Saturday, November 13, 2004

For a few years now I’ve been wondering what subjects I would have liked to learn in high school. I got very little out of Literature or History, but I love learning history from The History Channel. Typing was a great class. I hated it at the time but it has been quite a valuable skill. Physical Education (a.k.a. Gym) made me hate exercise. :-( I’m quite happy I took Math and English. Two subjects I wish were mandatory:

  • Personal Finance: Balancing your checkbook, keeping out of debt, the value of saving (compound interest!), the cost of borrowing (compound interest!), risk/reward, ways to keep and save your money (checking accounts, savings accounts, brokerage accounts, CDs, money market, stocks, bonds, mutual funds, etc.), ways to pay for things (cash, checks, check cards, debit cards, smart cards, credit cards, paypal), what insurance buys you (reduced risk), and so on. Marginal Revolutions has a post about educating people on these topics.
  • Advertising: The power of brands, strategies and tactics used in marketing (celebrity endorsements, infomercials, glamour/macho, misdirection, etc.), analysis of commercials (have the kids watch TV and then discuss the commercials), sales & bargains, price discrimination (name brands vs. generics, for example), fashion, seasonal pricing, sneaky deals (“sign this check for $3.00 and you agree to subscribe to our service ”), bundling, cross-product promotion (American Express promotes MCI, MCI promotes Continental, Continental promotes American Express), sales tactics/psychology, ways to compare products (UL, Consumer Reports, epinions, newsgroups), etc.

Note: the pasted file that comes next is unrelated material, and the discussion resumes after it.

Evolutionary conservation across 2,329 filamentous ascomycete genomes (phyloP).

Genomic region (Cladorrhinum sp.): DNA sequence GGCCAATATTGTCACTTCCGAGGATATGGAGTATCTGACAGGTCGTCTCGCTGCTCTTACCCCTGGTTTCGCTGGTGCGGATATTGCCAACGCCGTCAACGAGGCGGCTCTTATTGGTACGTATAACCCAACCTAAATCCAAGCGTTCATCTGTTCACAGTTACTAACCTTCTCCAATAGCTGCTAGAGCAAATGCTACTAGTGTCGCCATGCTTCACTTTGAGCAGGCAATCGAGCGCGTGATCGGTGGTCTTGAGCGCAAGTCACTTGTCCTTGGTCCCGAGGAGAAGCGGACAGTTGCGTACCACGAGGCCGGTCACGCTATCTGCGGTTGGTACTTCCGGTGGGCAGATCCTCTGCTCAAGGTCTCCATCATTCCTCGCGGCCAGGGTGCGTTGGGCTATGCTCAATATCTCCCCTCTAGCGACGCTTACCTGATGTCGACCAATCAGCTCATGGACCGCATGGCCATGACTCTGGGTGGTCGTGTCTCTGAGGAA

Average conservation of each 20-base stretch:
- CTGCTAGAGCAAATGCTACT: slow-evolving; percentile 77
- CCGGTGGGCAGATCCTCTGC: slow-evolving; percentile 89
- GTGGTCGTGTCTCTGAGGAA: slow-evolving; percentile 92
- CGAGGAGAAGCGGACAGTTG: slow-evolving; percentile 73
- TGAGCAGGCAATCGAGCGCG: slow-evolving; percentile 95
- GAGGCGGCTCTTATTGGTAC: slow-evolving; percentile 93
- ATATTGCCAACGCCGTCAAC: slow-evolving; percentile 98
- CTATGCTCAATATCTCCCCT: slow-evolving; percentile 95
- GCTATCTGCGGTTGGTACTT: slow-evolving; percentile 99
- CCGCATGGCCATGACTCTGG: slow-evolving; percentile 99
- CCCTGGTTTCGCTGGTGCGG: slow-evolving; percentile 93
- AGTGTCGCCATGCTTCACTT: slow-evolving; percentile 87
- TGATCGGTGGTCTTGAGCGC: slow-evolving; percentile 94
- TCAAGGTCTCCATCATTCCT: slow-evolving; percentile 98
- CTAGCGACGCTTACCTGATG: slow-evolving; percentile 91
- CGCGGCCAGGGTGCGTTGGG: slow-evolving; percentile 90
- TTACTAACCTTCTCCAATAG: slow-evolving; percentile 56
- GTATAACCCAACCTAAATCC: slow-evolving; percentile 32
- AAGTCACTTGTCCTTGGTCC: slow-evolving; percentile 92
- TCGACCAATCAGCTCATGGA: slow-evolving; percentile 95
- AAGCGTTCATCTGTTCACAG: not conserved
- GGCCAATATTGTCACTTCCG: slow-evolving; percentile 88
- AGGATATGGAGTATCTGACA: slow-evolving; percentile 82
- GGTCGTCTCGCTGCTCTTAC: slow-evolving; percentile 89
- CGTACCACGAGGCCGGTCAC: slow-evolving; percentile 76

I think these two subjects would help people much more than most of the traditional subjects taught in school.

1 comment:

David Alpert wrote at Sunday, November 14, 2004 at 5:23:00 AM PST

How about:

Understanding Statistics (not a whole course, but the subject of a few weeks): how to evaluate statistics you hear on the news and understand their credibility. The difference between correlation and causation. What the 95% confidence level means and why polls or medical studies can often be wrong or one study needs to be reinforced with other studies.

Civic Participation: how political movements work and what gives them power. What lobbyists do. Political movements in the last century and why they mattered. How to write your Congressman and other ways to make a difference.